FYI in explanation: There are a few requirements. This is/will be a mock building, all glass 5 sides (6th is flat floor), with double front doors. ((I know... this is Hansel and Gretal architecture, but I can't help the assignment. I just have to do the thing.)) I will show some sort of support structure (not engineered) for the glass panels and I can probably do that after the thing is morphed to its final shape of panels. The panels will all be ruled surfaces. All this means I would use only the upper (3/4?) of the unit because the floor is flat. In any event, it morphs from 32' x 32' x 32' cube to final state with (very roughly) equal volume. Panels have to be something one would expect to see for reasonable panel sizes - again, not engineered, but for example, 8' x 16' glass panels probably would not qualify. Of course the edges of what was once the cube would be made of triangles or other polygons, or they might disappear into the sphere assembly. If I understand the assignment, the field panels can be rectangular or modified rectangles where needed.

I will bet that I will NEVER use this information once I am working as an architect!!  BUT, I must satisfy the course requirements silly as they are.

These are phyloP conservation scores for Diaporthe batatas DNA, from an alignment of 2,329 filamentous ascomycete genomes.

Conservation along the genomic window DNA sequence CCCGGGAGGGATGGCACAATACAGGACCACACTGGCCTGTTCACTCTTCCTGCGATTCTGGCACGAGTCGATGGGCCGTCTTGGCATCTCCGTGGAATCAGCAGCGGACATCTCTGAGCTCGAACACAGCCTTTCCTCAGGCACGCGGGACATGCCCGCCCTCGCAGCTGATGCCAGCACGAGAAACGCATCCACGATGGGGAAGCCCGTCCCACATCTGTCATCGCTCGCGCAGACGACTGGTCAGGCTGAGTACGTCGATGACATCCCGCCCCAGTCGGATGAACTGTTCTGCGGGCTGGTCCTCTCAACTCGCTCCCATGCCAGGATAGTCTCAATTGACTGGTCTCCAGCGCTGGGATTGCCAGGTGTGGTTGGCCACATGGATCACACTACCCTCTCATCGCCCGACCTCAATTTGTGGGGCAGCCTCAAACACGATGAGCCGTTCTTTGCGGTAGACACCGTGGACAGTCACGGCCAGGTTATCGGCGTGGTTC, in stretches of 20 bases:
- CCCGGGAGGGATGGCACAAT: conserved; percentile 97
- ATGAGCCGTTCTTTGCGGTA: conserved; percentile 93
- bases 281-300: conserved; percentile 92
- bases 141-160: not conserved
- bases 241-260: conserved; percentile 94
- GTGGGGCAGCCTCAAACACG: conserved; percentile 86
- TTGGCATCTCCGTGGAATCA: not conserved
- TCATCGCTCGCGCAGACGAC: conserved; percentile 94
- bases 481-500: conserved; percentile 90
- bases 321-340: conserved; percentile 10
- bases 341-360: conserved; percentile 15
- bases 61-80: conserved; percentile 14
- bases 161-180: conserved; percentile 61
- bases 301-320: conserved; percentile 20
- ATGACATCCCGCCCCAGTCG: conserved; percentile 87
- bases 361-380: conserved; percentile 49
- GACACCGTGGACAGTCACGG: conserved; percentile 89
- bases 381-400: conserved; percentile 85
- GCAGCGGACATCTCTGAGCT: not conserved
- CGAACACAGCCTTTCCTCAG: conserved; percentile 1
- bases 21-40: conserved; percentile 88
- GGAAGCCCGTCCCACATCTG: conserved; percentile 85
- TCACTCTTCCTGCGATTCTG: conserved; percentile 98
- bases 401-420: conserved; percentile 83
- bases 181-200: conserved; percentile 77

thanks for the help if you can. If you can't, thanks anyway for reading!  :-)

Michael

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* February 20, 2013, 05:06:52 PM
#8
I've been trying to figure out how to get what I'm doing across, Michael, but the only way that I can think of demonstrating it is with this screencast:  http://screencast.com/t/xKmUGHQgx7   which is 28Mb and five minutes, sorry....  It's pretty simple: each iteration is composed of successively larger diameter spheres centred on the quadrants of successively larger concentric circles, and I've left a sphere at the centre of it so that you can see what you're moving away from.  Each set of six spheres is intersected, and each completed intersection has edges progressively expanded towards those of a cube.  You don't actually see a cube being built this way because it has planar faces, which are notionally sections from the surface of infinitely large spheres, but you do see the progression towards it.  What I have omitted here is dealing with a cube progressing to a hemisphere, which can be done by scaling after each intersection in the z axis.